How to Torture Your Boss While Working Remotely

Dear Employee,

I just got off the phone with Kate at bigcompany.com and she asked for our specs for the upcoming event — can you email them to me ASAP so I can get them to her? I just tried calling you but couldn’t reach you. We’re competing against other vendors so time is of the essence.

[Thirty minutes later…]


Dear Boss,

I can get them to you in an hour?

[Translation: I’m not at home because I met an old friend for lunch; after we reminisced about the old days I ran some errands and then bought a shirt I saw in a window that I think may be the beginning of my “new look.”]


Why Your Torture Plan Will Surely Backfire

It’s a privilege to work remotely. Thus, any perceived abuse of the situation hits home hard. The remote working arrangement is predicated on trust that you’ll be available and ready when something is needed, that you have whatever you need for work on your person during work hours — whether it is a computer or a phone. Also, it is so easy to respond and be in touch these days that any delayed response — without a reason like you were giving birth, in a high speed car chase, or inadvertently saving the world Jack Bauer style — is hard to explain and/or tolerate.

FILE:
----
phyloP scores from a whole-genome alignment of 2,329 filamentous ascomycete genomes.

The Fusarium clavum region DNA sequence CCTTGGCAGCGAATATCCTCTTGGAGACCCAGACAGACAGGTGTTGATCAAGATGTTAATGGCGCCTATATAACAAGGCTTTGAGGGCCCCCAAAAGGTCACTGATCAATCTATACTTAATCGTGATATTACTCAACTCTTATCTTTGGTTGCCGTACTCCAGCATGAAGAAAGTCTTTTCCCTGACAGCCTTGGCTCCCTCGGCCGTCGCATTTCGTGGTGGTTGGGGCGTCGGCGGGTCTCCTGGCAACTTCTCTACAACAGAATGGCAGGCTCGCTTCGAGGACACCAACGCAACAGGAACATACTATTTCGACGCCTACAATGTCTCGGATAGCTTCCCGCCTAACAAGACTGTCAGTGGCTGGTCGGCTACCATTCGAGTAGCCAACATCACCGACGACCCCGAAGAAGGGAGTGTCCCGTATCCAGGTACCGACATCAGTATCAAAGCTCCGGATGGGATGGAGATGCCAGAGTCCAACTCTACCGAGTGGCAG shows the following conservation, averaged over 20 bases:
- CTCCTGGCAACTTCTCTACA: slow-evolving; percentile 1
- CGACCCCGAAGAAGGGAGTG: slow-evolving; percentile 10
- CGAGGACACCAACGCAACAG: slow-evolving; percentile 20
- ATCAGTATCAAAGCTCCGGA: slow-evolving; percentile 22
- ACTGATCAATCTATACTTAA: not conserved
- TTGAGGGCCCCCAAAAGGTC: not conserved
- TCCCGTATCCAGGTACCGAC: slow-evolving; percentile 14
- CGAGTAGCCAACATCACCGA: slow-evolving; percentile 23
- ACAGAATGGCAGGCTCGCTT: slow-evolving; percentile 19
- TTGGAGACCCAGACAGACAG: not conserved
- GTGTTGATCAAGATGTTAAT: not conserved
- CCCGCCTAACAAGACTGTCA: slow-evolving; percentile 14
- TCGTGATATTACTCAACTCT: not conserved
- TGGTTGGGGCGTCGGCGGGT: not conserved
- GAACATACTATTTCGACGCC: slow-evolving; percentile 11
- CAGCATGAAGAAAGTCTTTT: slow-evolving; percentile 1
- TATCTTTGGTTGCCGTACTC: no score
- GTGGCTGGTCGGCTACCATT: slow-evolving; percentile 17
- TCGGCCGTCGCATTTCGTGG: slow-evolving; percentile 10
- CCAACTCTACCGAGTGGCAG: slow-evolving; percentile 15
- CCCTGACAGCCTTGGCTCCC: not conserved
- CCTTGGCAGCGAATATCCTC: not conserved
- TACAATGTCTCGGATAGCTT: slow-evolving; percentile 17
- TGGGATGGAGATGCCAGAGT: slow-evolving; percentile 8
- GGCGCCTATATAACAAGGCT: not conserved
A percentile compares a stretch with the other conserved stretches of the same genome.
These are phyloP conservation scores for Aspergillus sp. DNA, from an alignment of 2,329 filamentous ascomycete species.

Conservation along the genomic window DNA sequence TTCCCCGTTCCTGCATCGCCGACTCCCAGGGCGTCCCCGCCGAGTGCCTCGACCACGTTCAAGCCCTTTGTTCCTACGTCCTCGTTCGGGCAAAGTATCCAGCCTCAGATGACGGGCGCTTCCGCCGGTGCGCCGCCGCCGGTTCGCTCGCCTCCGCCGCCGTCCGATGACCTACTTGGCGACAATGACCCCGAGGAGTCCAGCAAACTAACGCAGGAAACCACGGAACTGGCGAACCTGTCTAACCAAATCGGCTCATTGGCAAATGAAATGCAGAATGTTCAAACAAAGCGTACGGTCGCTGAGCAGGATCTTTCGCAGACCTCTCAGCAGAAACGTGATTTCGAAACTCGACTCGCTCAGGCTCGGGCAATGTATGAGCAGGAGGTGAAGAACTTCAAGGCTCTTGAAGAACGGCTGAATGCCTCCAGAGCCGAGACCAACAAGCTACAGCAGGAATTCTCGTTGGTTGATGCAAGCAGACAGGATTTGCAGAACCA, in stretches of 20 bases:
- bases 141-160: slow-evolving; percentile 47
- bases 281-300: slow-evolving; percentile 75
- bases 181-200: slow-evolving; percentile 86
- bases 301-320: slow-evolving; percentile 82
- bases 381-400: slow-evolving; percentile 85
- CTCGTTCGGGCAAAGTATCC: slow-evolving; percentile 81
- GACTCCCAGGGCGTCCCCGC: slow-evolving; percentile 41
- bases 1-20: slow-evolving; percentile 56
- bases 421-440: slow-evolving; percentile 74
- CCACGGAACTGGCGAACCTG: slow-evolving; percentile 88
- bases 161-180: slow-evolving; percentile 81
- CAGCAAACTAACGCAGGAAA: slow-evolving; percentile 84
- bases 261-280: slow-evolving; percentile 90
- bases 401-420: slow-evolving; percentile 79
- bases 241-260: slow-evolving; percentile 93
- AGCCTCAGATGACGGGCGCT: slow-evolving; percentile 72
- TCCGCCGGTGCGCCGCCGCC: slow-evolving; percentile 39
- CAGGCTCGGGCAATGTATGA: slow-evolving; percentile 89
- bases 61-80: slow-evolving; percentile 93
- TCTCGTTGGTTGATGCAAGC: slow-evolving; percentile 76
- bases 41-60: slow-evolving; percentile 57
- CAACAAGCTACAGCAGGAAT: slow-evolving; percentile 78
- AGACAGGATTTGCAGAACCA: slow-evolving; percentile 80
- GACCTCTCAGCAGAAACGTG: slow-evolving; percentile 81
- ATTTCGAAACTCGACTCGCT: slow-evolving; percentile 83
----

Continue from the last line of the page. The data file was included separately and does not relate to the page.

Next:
Maybe Try this Instead?

If you haven’t taken an official vacation day and you are unreachable you have essentially taken a vacation day. So if you know you are going to be unavailable on a given day be honest and mention it to see if there are any potential conflicts. If you have a solid track record for working remotely a good boss will grant the personal time. You should also have your computer and phone on you in case of an emergency. Wi-fi and hotspotting are so easy that both will undermine any excuse for disappearing.


This post was originally featured on Equilibrialeadership.com.

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Nicole Lipkin, Psy.D., MBA is an organizational psychologist and the CEO of Equilibria Leadership Consulting. She is the author of “What Keeps Leaders Up At Night” and the co-author of “Y in the Workplace: Managing the ‘Me First’ Generation.”